5 tricks to get rid of nipple shields

5 tricks to get rid of nipple shields

When starting out with breastfeeding, mothers are often advised to use nipple shields. Maybe the baby does not seem to be able to latch on well, the mother is in pain, or someone simply considers that the mother’s nipple might “not be good enough” for breastfeeding.

There may come a time when you get tired of them and you wan’t to get rid of nipple shields, because they are not practical: you have to make sure they stay in place, you have to carry them with you all the time, and at night, they might get lost in bed, or fall on the floor and get dirty and so on.

Before trying to remove nipple shields, we have to understand if your baby really needs them and if at the time, they were recommended with good reason, if you have achieved thanks to them a better latch or could improve the baby’s milk transfer by using them. If your baby continues to show difficulties, maybe it’s not the right time to remove them, and you will have to wait.

Let’s take a look at some tricks on how to remove nipple shields:

1 – Spontaneous latch

If the nipple is flat, massage it slightly to stimulate it. When the breast is preparing to breastfeed or is sexually aroused, the tissue of the nipple and areola is erectile and tends to contract and elongate. This makes it much more inviting for babies and helps them to latch on better.

Another option is to leave the baby on top of the mother’s body, skin-to-skin, and let the little one find the breast on their own, this is called a spontaneous latch. Many babies, manage to do so without any help when they are not bothered or pressured to suckle. If the baby gets desperate and seems lost and waits a few seconds, help the little one by using the sandwich technique (we explain in the next section more about it), but if the baby doesn’t succeed, put the nipple shields on again without any delay.

2 – The “sandwich” sandwich hold

Hold your areola with your hand in a C-shape. When your baby opens their mouth, try to get them to latch on this way. When they feel more of the breast in their mouth, it is usually easier for them to create the necessary vacuum and suckle. Again, if the baby gets desperate, put the nipple shields back on to breastfeed and keep trying another time.

3 – The “swap” trick

Start the feed as usual with the nipple shield, and when the baby is suckling eagerly, take the nipple shield away and try again to get your baby to latch onto your breast without a nipple shield. Usually, the baby sucks a few times, and then lets go annoyed. It’s important to put the nipple shield back on if your baby gets very upset and then try the same method again another time, especially when they are relaxed or half asleep.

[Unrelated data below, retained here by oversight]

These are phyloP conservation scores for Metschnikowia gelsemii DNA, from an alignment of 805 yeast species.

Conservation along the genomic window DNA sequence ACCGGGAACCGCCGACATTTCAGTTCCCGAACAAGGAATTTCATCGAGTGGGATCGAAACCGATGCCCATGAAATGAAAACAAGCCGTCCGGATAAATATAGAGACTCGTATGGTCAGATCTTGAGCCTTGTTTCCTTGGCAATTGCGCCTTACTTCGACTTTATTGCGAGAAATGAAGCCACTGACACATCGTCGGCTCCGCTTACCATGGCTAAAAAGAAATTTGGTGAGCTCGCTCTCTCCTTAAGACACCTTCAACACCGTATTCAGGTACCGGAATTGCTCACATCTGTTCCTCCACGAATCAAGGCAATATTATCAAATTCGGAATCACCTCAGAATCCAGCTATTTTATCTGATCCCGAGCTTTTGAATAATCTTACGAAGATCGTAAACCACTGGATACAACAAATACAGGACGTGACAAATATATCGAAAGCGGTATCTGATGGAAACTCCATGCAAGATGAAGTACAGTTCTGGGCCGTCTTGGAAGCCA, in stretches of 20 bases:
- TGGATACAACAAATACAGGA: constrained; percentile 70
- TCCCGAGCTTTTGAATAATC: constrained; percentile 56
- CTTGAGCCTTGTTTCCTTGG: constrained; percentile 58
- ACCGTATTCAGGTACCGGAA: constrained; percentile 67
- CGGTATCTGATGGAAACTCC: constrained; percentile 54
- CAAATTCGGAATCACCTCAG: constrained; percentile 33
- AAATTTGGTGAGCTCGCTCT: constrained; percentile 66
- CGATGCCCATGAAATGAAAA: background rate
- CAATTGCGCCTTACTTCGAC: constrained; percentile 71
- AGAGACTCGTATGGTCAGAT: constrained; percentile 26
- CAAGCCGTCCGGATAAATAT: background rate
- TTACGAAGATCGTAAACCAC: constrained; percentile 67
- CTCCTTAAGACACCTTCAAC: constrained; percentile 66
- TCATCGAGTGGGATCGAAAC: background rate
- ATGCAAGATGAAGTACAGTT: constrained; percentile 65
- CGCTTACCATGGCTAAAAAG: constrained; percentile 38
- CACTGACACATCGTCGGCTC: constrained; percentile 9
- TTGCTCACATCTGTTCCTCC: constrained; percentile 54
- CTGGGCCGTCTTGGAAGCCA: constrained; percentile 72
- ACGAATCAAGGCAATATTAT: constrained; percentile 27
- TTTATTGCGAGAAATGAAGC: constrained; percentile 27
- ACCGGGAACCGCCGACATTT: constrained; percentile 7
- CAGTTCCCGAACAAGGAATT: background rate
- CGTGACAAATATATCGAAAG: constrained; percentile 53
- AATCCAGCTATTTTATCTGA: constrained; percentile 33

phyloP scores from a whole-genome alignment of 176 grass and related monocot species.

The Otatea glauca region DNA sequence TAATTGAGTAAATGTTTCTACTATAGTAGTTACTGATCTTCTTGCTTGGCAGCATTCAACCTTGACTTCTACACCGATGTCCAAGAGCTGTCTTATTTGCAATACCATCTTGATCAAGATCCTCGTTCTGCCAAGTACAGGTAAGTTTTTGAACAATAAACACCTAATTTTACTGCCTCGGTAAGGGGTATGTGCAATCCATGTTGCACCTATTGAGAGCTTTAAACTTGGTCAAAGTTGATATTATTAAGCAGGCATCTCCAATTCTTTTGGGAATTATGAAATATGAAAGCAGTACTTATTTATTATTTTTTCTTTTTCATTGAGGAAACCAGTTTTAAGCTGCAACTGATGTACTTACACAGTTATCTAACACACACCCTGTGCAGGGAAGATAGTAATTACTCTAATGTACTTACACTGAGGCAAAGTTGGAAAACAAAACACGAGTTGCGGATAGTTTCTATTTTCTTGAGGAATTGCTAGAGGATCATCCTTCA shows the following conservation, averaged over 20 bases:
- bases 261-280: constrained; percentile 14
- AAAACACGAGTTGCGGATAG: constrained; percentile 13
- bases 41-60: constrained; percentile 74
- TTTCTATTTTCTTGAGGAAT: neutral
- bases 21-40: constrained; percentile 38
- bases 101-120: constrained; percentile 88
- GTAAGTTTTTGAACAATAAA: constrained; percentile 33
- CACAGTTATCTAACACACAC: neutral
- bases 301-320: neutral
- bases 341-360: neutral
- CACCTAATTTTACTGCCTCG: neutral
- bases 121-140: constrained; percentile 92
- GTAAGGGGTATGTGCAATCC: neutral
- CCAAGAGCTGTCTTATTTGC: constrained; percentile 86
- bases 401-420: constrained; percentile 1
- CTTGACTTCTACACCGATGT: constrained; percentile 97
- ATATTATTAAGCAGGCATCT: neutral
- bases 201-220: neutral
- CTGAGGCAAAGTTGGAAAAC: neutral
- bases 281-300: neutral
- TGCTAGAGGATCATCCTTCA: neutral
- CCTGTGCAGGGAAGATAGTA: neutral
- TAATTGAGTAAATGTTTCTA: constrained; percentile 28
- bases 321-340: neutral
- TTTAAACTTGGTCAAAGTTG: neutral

4 – Stimulate the suction reflex

Before starting a feed and when the baby begins to show hunger signs, insert your little finger in the baby’s mouth (always clean and with a well-trimmed fingernail), use your fingertip to find the sucking stimulation point on the palate (between the hard and soft palate) and massage lightly on that point while the baby sucks. When the baby sucks vigorously, put them to your breast immediately. Often, they will latch on and suckle without any further difficulties. Again, if they get angry or desperate, put the nipple shield back on as soon as possible and let them breastfeed.

5 – Not doing anything

The last option is to wait and don’t do anything. Most babies “wean” off nipple shields on their own between two and a half and four months of age. Although it may seem impossible at first, the day will come, when they reject them and don’t want to have anything to do with them. And then they will breastfeed directly from the nipple without any more problems.

What NOT to do

On the other hand, there are two things that we don’t recommend at all when trying to removing nipple shields and we think it’s important to talk about them here and explain the reasons why they are not suitable.

Never cut the tip off a nipple shield, as this can cause injuries inside a baby’s mouth. When nipple shields are cut, and even if the edges are laminated with a nail file, they are still very sharp and can cause small injuries to babies’ mouth.

It’s also not recommended to cut off the wings of nipple shields as it does not seem to be very successful in encouraging babies to stop using them, and it makes it very difficult to put them onto the breast as they will keep falling off.

And we never, never ever recommend leaving a baby without feeding: “just don’t put them on anymore and you’ll see when she’s hungry she will nurse”. It’s never a good idea to try to win with a baby by letting them go hungry. The baby learned to feed with those nipple shields and no matter how much we think we are helping, this option is never ok.

You can find more information on nipple shields in this article.

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